If your furry or feathered,friend is ever denied boarding, you may re-consider flying with Coco, Molly or Charlie altogether. This is the option that faced the owner of an emotional support animal named Dexter, who was refused the right to join his travel companion on board her flight recently.
To be fair to the airline in this case, Dexter was a rather large peacock. Even though his companion was prepared to pay for his seat, Dexter's size, weight and possibly the downright weirdness of having a peacock as an emotional support animal may all have prompted the airline to get on its high horse.
Middle Eastern airlines, for example, are well versed in rolling out the red carpet for pet falcons. Not only are these falcons a status symbol and much-loved member of the family, they also have their own passports and are permitted to fly on the arms of their owners. Of course, they're probably pint-sized compared to Dexter.
Airlines have different policies as they pertain to local and international travel for animals, so the first step is to speak to your travel expert so they can advise what is allowed and what costs are involved.
According to Nicky Potgieter, Flight Centre Travel Group (FCTG) leisure marketing leader, there's a difference between travelling with an emotional support animal, or a service animal, to simply wanting to move your beloved pet from A to B.
She says service animals typically fly free of charge and most airlines allow these animals – dogs, birds and cats – to travel in the cabin with the traveller. Airlines have different policies as they pertain to local and international travel for animals, so the first step is to speak to your travel expert so they can advise what is allowed and what costs are involved.
"You can consider using a service like FLY-A-PET or Aeropets, which can take care of all the details, or you can do it yourself and perhaps treat your jet-set pet with a visit to the PetLounge if you're travelling domestically through Cape Town, Johannesburg, Port Elizabeth, Lanseria or George," says Nicky.
Planning to travel with your four- or two-legged friends in the near future? Flight Centre compiled these purr-fect tips and tricks to consider before you fly:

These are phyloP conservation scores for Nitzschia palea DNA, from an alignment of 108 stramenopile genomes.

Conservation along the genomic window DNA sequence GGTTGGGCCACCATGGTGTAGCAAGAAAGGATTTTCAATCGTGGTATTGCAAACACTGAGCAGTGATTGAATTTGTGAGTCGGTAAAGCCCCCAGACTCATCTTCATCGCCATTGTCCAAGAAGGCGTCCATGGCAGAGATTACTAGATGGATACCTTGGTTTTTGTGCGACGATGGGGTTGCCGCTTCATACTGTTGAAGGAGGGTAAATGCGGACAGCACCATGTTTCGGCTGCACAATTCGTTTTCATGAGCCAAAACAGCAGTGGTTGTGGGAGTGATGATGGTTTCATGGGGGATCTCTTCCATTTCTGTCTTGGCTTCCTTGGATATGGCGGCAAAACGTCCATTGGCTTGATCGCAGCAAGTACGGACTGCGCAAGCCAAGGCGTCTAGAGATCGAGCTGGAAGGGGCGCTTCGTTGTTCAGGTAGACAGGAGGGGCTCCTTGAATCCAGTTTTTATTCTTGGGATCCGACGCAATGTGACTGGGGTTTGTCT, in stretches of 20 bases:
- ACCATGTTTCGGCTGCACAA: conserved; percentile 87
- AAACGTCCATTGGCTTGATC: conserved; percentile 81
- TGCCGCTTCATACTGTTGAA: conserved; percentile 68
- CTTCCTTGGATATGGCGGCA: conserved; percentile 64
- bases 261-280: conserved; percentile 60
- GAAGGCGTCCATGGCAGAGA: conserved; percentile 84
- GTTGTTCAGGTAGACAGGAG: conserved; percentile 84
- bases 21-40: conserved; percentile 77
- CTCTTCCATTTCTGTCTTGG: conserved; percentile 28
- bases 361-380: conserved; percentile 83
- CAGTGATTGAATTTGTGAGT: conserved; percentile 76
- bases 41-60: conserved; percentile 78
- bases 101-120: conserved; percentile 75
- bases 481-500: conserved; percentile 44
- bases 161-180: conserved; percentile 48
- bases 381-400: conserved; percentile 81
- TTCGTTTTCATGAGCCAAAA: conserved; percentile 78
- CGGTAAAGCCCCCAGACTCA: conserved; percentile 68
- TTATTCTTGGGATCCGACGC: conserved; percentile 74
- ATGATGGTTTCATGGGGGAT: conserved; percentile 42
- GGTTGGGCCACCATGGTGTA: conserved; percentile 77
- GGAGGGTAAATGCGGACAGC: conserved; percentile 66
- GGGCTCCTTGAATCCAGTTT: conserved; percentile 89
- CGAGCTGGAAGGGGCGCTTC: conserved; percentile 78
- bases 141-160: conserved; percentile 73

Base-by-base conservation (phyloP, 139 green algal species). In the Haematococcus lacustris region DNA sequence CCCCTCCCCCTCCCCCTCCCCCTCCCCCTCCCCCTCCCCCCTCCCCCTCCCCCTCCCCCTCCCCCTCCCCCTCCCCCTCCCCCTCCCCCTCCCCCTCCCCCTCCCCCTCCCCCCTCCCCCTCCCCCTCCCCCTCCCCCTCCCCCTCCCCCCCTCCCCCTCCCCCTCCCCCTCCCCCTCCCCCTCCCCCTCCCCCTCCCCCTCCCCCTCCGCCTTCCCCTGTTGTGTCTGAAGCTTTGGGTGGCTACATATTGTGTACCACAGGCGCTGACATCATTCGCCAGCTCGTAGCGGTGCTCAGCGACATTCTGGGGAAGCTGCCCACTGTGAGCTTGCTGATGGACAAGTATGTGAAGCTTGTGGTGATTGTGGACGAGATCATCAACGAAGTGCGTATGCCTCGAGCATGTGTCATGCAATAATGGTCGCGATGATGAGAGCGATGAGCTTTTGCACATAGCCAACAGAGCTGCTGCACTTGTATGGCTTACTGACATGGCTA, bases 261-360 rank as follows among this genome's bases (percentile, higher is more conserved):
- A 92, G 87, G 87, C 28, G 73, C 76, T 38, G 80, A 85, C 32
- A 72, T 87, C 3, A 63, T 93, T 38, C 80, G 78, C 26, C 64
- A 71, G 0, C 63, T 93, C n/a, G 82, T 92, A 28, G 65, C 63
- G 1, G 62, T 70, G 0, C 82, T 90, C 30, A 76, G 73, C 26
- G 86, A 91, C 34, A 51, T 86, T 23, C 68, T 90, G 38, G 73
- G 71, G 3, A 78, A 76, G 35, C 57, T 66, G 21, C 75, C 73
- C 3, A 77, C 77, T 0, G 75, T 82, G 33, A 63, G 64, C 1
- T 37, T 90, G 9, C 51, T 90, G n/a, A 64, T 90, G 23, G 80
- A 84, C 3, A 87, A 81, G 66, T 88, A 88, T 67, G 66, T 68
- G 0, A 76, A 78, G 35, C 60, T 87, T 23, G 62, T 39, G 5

Check with your vet to see whether your pet is healthy enough to travel and obtain a health certificate, as certain countries require one for international air travel. Requirements may include blood tests, vaccinations and microchips for identification. Rabies inoculations are, for example, compulsory worldwide and are subject to a waiting period of seven to 14 days between the inoculation and date of flight. Certain breeds may also struggle to travel in aircraft or at certain temperatures, so be mindful of this when planning your trip.
- Policies and procedures
Assess whether there is a quarantine period and how long this is, and whether an import permit is required. You can also speak to your travel agent or visit the website of the airline you are flying with, to assess what policies are in place for travelling with pets – whether they're allowed to accompany you to normal check-in, what excess baggage rates apply and what type, and size, of pet carrier is acceptable on the aircraft. All documentation should travel with your pet, attached to their carrier, as well as a photo of the animal, in the unfortunate and unlikely event that it goes missing.
- Keeping your pet comfortable
Minimise the stress on your pet by getting them used to the pet carrier before the journey, and look at securing flights with fewer connections and layovers. Also try not to fly during peak periods or holidays, to avoid the crowds. Label the carrier with your contact information and indicate that it contains a LIVE ANIMAL by marking it clearly as such and drawing arrows or writing "THIS SIDE UP" on both sides of the carrier. If the animal is travelling in the hold, check them in as early as possible, so that they avoid the hustle and bustle of aircraft loading. If your airline allows you to take your pet along with you in the cabin, try to check in as late as possible.
- Advising the airline
It's not as easy as pitching up to airport check-in with your pet carrier like you would with your bag. You need to make a booking well in advance and ask specifically for your pet to travel on the same flight as you, otherwise they will be loaded in a pressurised cabin when cargo space is available. Animals need to be taken to holding areas at least two hours prior to domestic travel and four hours for international flights. In the case of a guide dog, airlines reserve the right to request proof that the traveller is dependent on the animal. Guide dogs that are permitted in the cabin also need to be secured with a safety harness, not a normal collar and lead.
"It's important to check pet policies by airline well in advance, so that you're not left at the last-minute struggling to accommodate your pet and forced to leave them at home because you've forgotten to make an airline booking.
"Your travel expert can also provide advice on hotel properties that are happy to accommodate your pet, so when you're thinking about travel, don't just think about the flight – think about the transfers and hotels," concludes Nicky.